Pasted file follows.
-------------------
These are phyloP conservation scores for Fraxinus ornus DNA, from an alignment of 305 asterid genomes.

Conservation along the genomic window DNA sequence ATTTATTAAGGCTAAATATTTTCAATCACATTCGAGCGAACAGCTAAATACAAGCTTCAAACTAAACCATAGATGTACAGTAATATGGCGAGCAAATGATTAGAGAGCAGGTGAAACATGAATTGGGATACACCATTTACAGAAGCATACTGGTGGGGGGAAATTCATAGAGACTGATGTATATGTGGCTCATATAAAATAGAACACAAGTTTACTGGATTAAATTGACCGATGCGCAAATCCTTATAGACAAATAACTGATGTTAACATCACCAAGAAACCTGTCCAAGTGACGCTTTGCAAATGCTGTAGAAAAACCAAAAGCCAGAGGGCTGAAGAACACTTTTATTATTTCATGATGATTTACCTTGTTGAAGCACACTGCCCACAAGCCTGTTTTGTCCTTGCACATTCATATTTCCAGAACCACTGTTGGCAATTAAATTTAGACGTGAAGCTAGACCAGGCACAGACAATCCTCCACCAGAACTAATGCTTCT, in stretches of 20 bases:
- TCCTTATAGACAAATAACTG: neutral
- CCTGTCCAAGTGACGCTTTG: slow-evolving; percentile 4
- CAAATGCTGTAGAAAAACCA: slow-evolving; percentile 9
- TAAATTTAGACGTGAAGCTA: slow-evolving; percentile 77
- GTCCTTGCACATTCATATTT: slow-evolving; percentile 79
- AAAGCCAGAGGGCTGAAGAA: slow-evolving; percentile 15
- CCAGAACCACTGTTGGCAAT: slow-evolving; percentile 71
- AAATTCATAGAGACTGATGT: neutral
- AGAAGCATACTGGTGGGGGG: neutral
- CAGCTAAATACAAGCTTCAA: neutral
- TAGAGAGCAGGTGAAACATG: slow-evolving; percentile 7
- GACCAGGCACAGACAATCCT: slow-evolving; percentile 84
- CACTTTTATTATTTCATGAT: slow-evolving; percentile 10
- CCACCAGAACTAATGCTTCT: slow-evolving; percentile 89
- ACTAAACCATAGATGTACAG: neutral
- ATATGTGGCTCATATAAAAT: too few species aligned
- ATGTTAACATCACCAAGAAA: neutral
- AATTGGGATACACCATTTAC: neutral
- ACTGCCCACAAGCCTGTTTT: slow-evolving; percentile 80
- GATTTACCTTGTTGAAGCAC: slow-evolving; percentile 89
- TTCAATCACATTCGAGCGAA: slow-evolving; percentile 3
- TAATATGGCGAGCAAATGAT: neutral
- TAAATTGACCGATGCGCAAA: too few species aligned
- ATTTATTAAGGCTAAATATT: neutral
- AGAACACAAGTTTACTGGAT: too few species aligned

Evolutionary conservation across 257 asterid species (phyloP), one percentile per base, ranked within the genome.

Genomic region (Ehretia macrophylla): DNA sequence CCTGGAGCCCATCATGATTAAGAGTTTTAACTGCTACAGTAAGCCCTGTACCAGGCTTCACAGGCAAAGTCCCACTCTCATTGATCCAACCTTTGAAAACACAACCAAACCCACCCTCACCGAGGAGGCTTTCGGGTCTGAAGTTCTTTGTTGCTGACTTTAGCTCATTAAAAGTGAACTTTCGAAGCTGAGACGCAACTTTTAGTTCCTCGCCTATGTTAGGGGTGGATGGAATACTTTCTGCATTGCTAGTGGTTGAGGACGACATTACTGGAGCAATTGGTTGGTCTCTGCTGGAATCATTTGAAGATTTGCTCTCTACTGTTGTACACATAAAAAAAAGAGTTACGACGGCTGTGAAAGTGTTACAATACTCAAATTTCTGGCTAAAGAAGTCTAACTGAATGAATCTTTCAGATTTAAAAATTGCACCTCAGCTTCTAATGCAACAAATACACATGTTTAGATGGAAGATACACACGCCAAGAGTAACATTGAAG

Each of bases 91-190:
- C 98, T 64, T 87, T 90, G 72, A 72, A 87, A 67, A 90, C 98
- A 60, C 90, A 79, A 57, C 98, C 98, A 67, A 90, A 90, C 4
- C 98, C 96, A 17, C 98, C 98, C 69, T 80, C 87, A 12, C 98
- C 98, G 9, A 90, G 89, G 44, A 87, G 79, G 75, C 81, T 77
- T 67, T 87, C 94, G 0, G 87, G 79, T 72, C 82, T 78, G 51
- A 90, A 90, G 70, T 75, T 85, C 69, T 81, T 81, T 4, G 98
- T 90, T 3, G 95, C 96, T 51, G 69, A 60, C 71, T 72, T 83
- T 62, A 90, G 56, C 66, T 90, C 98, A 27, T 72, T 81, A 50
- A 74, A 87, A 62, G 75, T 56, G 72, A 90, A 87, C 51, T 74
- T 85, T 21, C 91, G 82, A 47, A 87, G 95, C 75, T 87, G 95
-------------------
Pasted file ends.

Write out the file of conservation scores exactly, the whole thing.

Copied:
These are phyloP conservation scores for Fraxinus ornus DNA, from an alignment of 305 asterid genomes.

Conservation along the genomic window DNA sequence ATTTATTAAGGCTAAATATTTTCAATCACATTCGAGCGAACAGCTAAATACAAGCTTCAAACTAAACCATAGATGTACAGTAATATGGCGAGCAAATGATTAGAGAGCAGGTGAAACATGAATTGGGATACACCATTTACAGAAGCATACTGGTGGGGGGAAATTCATAGAGACTGATGTATATGTGGCTCATATAAAATAGAACACAAGTTTACTGGATTAAATTGACCGATGCGCAAATCCTTATAGACAAATAACTGATGTTAACATCACCAAGAAACCTGTCCAAGTGACGCTTTGCAAATGCTGTAGAAAAACCAAAAGCCAGAGGGCTGAAGAACACTTTTATTATTTCATGATGATTTACCTTGTTGAAGCACACTGCCCACAAGCCTGTTTTGTCCTTGCACATTCATATTTCCAGAACCACTGTTGGCAATTAAATTTAGACGTGAAGCTAGACCAGGCACAGACAATCCTCCACCAGAACTAATGCTTCT, in stretches of 20 bases:
- TCCTTATAGACAAATAACTG: neutral
- CCTGTCCAAGTGACGCTTTG: slow-evolving; percentile 4
- CAAATGCTGTAGAAAAACCA: slow-evolving; percentile 9
- TAAATTTAGACGTGAAGCTA: slow-evolving; percentile 77
- GTCCTTGCACATTCATATTT: slow-evolving; percentile 79
- AAAGCCAGAGGGCTGAAGAA: slow-evolving; percentile 15
- CCAGAACCACTGTTGGCAAT: slow-evolving; percentile 71
- AAATTCATAGAGACTGATGT: neutral
- AGAAGCATACTGGTGGGGGG: neutral
- CAGCTAAATACAAGCTTCAA: neutral
- TAGAGAGCAGGTGAAACATG: slow-evolving; percentile 7
- GACCAGGCACAGACAATCCT: slow-evolving; percentile 84
- CACTTTTATTATTTCATGAT: slow-evolving; percentile 10
- CCACCAGAACTAATGCTTCT: slow-evolving; percentile 89
- ACTAAACCATAGATGTACAG: neutral
- ATATGTGGCTCATATAAAAT: too few species aligned
- ATGTTAACATCACCAAGAAA: neutral
- AATTGGGATACACCATTTAC: neutral
- ACTGCCCACAAGCCTGTTTT: slow-evolving; percentile 80
- GATTTACCTTGTTGAAGCAC: slow-evolving; percentile 89
- TTCAATCACATTCGAGCGAA: slow-evolving; percentile 3
- TAATATGGCGAGCAAATGAT: neutral
- TAAATTGACCGATGCGCAAA: too few species aligned
- ATTTATTAAGGCTAAATATT: neutral
- AGAACACAAGTTTACTGGAT: too few species aligned

Evolutionary conservation across 257 asterid species (phyloP), one percentile per base, ranked within the genome.

Genomic region (Ehretia macrophylla): DNA sequence CCTGGAGCCCATCATGATTAAGAGTTTTAACTGCTACAGTAAGCCCTGTACCAGGCTTCACAGGCAAAGTCCCACTCTCATTGATCCAACCTTTGAAAACACAACCAAACCCACCCTCACCGAGGAGGCTTTCGGGTCTGAAGTTCTTTGTTGCTGACTTTAGCTCATTAAAAGTGAACTTTCGAAGCTGAGACGCAACTTTTAGTTCCTCGCCTATGTTAGGGGTGGATGGAATACTTTCTGCATTGCTAGTGGTTGAGGACGACATTACTGGAGCAATTGGTTGGTCTCTGCTGGAATCATTTGAAGATTTGCTCTCTACTGTTGTACACATAAAAAAAAGAGTTACGACGGCTGTGAAAGTGTTACAATACTCAAATTTCTGGCTAAAGAAGTCTAACTGAATGAATCTTTCAGATTTAAAAATTGCACCTCAGCTTCTAATGCAACAAATACACATGTTTAGATGGAAGATACACACGCCAAGAGTAACATTGAAG

Each of bases 91-190:
- C 98, T 64, T 87, T 90, G 72, A 72, A 87, A 67, A 90, C 98
- A 60, C 90, A 79, A 57, C 98, C 98, A 67, A 90, A 90, C 4
- C 98, C 96, A 17, C 98, C 98, C 69, T 80, C 87, A 12, C 98
- C 98, G 9, A 90, G 89, G 44, A 87, G 79, G 75, C 81, T 77
- T 67, T 87, C 94, G 0, G 87, G 79, T 72, C 82, T 78, G 51
- A 90, A 90, G 70, T 75, T 85, C 69, T 81, T 81, T 4, G 98
- T 90, T 3, G 95, C 96, T 51, G 69, A 60, C 71, T 72, T 83
- T 62, A 90, G 56, C 66, T 90, C 98, A 27, T 72, T 81, A 50
- A 74, A 87, A 62, G 75, T 56, G 72, A 90, A 87, C 51, T 74
- T 85, T 21, C 91, G 82, A 47, A 87, G 95, C 75, T 87, G 95